From John Ingram

I remember Fred Stein with his head in his hands every time BURKE needed to take on fuel.  It was so bad that step number one on his refueling checklist was to draft the oil spill message report. 

The as-built compensated fuel system  had several flaws which almost guaranteed that fuel would be spilled or that filling the tank groups to desired high percentage levels would be difficult if not impossible to achieve, especially when taking on fuel at sea.   There was almost zero system back pressure at the fueling deck connections, and the intent was to attempt to control flow from the oiler by observing pressure there at the connection.  With a back pressure of less than 5 psi, and the specification by NAVSEA of a 0 to 200 PSI pressure gage at the connection, you could not be blamed for thinking the engineers and designers must have had a few screws loose!

Also, the flow into the tanks of each group was at such high velocities that the oil churned up the water in the tank, causing  an oil and water mixture to be pushed out of the tank discharge and eventually overboard long before 90 percent fuel levels were reached for the groups.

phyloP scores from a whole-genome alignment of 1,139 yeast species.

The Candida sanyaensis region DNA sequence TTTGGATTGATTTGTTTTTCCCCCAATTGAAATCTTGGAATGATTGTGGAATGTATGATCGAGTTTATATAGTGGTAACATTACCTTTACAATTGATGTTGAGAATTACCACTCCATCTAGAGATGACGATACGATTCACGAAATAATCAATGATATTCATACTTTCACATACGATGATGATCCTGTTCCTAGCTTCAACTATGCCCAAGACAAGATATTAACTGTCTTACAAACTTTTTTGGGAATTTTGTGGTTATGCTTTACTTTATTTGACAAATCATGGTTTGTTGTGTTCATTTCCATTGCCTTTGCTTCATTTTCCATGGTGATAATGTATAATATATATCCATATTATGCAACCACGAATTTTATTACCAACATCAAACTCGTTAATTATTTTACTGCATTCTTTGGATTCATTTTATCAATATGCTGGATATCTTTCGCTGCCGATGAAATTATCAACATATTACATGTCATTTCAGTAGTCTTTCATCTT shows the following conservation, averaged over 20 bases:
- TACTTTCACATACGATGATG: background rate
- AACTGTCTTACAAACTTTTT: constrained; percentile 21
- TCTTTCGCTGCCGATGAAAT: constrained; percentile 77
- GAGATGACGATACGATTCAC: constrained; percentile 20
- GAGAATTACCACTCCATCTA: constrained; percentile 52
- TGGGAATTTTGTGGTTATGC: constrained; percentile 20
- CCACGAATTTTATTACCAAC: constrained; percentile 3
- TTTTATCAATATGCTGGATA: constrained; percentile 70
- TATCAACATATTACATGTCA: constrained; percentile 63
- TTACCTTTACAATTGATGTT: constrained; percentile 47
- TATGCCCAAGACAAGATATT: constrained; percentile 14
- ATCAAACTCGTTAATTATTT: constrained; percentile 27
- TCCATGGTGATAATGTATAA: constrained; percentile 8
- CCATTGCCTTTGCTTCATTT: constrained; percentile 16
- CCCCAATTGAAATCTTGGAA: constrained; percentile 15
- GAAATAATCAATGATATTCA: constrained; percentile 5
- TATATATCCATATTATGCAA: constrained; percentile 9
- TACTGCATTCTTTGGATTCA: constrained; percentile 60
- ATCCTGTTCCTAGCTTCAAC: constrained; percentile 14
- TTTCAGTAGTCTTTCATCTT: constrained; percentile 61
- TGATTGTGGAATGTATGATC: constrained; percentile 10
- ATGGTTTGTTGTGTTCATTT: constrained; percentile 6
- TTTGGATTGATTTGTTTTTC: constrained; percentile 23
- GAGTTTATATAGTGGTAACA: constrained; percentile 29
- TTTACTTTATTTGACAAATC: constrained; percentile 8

All this was fixed by changes that installed orifices at the refueling connections to create a measurable back pressure, and installation of eight-inch copper nickel diffuser piping that ran the length of the tanks at the inlet and discharge (top and bottom) which reduced the flow velocities and cut down the oil/water mixing.  This was A LOT of industrial work in completed tankage, with not a whole lot of room to maneuver! 

People who can’t integrate the complexities of ship design and shipbuilding with the  operational concepts of the ship systems might miss something as simple as this being such challenge on a lead ship. 

I was an MPA in my earlier in my Navy career too, and I remember thinking I was glad I wasn’t Fred when it was time to gas up!